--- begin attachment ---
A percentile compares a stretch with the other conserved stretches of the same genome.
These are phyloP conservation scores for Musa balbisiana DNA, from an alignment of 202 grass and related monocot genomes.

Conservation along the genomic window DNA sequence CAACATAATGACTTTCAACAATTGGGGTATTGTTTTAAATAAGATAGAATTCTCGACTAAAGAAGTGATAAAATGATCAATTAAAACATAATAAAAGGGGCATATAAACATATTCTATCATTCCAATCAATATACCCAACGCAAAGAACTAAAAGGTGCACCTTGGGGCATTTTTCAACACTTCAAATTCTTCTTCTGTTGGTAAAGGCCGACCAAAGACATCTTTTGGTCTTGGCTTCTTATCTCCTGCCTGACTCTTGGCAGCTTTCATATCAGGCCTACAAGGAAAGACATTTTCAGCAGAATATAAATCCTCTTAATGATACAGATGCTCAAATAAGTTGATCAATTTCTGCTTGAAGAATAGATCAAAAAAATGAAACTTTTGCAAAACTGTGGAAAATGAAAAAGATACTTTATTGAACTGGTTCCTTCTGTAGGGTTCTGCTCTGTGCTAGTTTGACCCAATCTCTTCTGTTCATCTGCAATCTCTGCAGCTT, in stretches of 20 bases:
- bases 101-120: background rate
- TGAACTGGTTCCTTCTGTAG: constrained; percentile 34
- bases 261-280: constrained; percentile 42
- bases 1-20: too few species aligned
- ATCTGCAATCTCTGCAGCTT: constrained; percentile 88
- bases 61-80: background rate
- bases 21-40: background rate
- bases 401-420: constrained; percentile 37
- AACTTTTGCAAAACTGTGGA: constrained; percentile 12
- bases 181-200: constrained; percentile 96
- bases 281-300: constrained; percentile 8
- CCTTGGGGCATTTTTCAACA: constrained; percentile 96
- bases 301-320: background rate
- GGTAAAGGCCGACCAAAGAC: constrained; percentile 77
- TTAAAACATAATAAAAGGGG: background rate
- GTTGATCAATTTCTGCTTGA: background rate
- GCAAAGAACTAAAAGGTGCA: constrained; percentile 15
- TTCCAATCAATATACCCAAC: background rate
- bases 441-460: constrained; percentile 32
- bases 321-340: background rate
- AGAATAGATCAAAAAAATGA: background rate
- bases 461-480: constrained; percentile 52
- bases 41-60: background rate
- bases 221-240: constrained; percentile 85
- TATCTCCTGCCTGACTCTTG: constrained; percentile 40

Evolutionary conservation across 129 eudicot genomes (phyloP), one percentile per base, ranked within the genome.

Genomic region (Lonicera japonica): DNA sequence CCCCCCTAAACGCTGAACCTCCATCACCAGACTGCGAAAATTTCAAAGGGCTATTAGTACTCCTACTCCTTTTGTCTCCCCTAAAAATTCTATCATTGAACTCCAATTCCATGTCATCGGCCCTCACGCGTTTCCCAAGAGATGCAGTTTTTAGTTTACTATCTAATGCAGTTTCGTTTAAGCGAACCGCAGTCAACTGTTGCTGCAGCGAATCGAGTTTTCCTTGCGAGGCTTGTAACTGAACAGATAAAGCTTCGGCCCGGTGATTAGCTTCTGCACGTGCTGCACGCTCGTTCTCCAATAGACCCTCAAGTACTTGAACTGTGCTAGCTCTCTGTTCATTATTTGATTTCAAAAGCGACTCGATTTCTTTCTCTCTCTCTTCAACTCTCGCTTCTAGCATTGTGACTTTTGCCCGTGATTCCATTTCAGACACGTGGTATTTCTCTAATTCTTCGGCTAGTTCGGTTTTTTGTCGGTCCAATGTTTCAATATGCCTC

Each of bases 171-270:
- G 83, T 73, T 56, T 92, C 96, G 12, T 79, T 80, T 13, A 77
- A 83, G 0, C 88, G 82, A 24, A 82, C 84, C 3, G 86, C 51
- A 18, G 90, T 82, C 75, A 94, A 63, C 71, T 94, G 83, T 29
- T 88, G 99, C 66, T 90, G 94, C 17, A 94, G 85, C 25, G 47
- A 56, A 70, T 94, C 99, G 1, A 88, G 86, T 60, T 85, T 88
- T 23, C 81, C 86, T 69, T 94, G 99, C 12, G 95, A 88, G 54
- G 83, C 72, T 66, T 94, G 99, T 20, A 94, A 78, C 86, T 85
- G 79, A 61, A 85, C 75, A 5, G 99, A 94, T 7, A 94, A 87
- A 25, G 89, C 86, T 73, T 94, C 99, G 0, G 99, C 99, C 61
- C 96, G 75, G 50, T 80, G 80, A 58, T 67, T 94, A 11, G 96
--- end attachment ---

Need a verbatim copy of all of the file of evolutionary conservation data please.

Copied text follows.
A percentile compares a stretch with the other conserved stretches of the same genome.
These are phyloP conservation scores for Musa balbisiana DNA, from an alignment of 202 grass and related monocot genomes.

Conservation along the genomic window DNA sequence CAACATAATGACTTTCAACAATTGGGGTATTGTTTTAAATAAGATAGAATTCTCGACTAAAGAAGTGATAAAATGATCAATTAAAACATAATAAAAGGGGCATATAAACATATTCTATCATTCCAATCAATATACCCAACGCAAAGAACTAAAAGGTGCACCTTGGGGCATTTTTCAACACTTCAAATTCTTCTTCTGTTGGTAAAGGCCGACCAAAGACATCTTTTGGTCTTGGCTTCTTATCTCCTGCCTGACTCTTGGCAGCTTTCATATCAGGCCTACAAGGAAAGACATTTTCAGCAGAATATAAATCCTCTTAATGATACAGATGCTCAAATAAGTTGATCAATTTCTGCTTGAAGAATAGATCAAAAAAATGAAACTTTTGCAAAACTGTGGAAAATGAAAAAGATACTTTATTGAACTGGTTCCTTCTGTAGGGTTCTGCTCTGTGCTAGTTTGACCCAATCTCTTCTGTTCATCTGCAATCTCTGCAGCTT, in stretches of 20 bases:
- bases 101-120: background rate
- TGAACTGGTTCCTTCTGTAG: constrained; percentile 34
- bases 261-280: constrained; percentile 42
- bases 1-20: too few species aligned
- ATCTGCAATCTCTGCAGCTT: constrained; percentile 88
- bases 61-80: background rate
- bases 21-40: background rate
- bases 401-420: constrained; percentile 37
- AACTTTTGCAAAACTGTGGA: constrained; percentile 12
- bases 181-200: constrained; percentile 96
- bases 281-300: constrained; percentile 8
- CCTTGGGGCATTTTTCAACA: constrained; percentile 96
- bases 301-320: background rate
- GGTAAAGGCCGACCAAAGAC: constrained; percentile 77
- TTAAAACATAATAAAAGGGG: background rate
- GTTGATCAATTTCTGCTTGA: background rate
- GCAAAGAACTAAAAGGTGCA: constrained; percentile 15
- TTCCAATCAATATACCCAAC: background rate
- bases 441-460: constrained; percentile 32
- bases 321-340: background rate
- AGAATAGATCAAAAAAATGA: background rate
- bases 461-480: constrained; percentile 52
- bases 41-60: background rate
- bases 221-240: constrained; percentile 85
- TATCTCCTGCCTGACTCTTG: constrained; percentile 40

Evolutionary conservation across 129 eudicot genomes (phyloP), one percentile per base, ranked within the genome.

Genomic region (Lonicera japonica): DNA sequence CCCCCCTAAACGCTGAACCTCCATCACCAGACTGCGAAAATTTCAAAGGGCTATTAGTACTCCTACTCCTTTTGTCTCCCCTAAAAATTCTATCATTGAACTCCAATTCCATGTCATCGGCCCTCACGCGTTTCCCAAGAGATGCAGTTTTTAGTTTACTATCTAATGCAGTTTCGTTTAAGCGAACCGCAGTCAACTGTTGCTGCAGCGAATCGAGTTTTCCTTGCGAGGCTTGTAACTGAACAGATAAAGCTTCGGCCCGGTGATTAGCTTCTGCACGTGCTGCACGCTCGTTCTCCAATAGACCCTCAAGTACTTGAACTGTGCTAGCTCTCTGTTCATTATTTGATTTCAAAAGCGACTCGATTTCTTTCTCTCTCTCTTCAACTCTCGCTTCTAGCATTGTGACTTTTGCCCGTGATTCCATTTCAGACACGTGGTATTTCTCTAATTCTTCGGCTAGTTCGGTTTTTTGTCGGTCCAATGTTTCAATATGCCTC

Each of bases 171-270:
- G 83, T 73, T 56, T 92, C 96, G 12, T 79, T 80, T 13, A 77
- A 83, G 0, C 88, G 82, A 24, A 82, C 84, C 3, G 86, C 51
- A 18, G 90, T 82, C 75, A 94, A 63, C 71, T 94, G 83, T 29
- T 88, G 99, C 66, T 90, G 94, C 17, A 94, G 85, C 25, G 47
- A 56, A 70, T 94, C 99, G 1, A 88, G 86, T 60, T 85, T 88
- T 23, C 81, C 86, T 69, T 94, G 99, C 12, G 95, A 88, G 54
- G 83, C 72, T 66, T 94, G 99, T 20, A 94, A 78, C 86, T 85
- G 79, A 61, A 85, C 75, A 5, G 99, A 94, T 7, A 94, A 87
- A 25, G 89, C 86, T 73, T 94, C 99, G 0, G 99, C 99, C 61
- C 96, G 75, G 50, T 80, G 80, A 58, T 67, T 94, A 11, G 96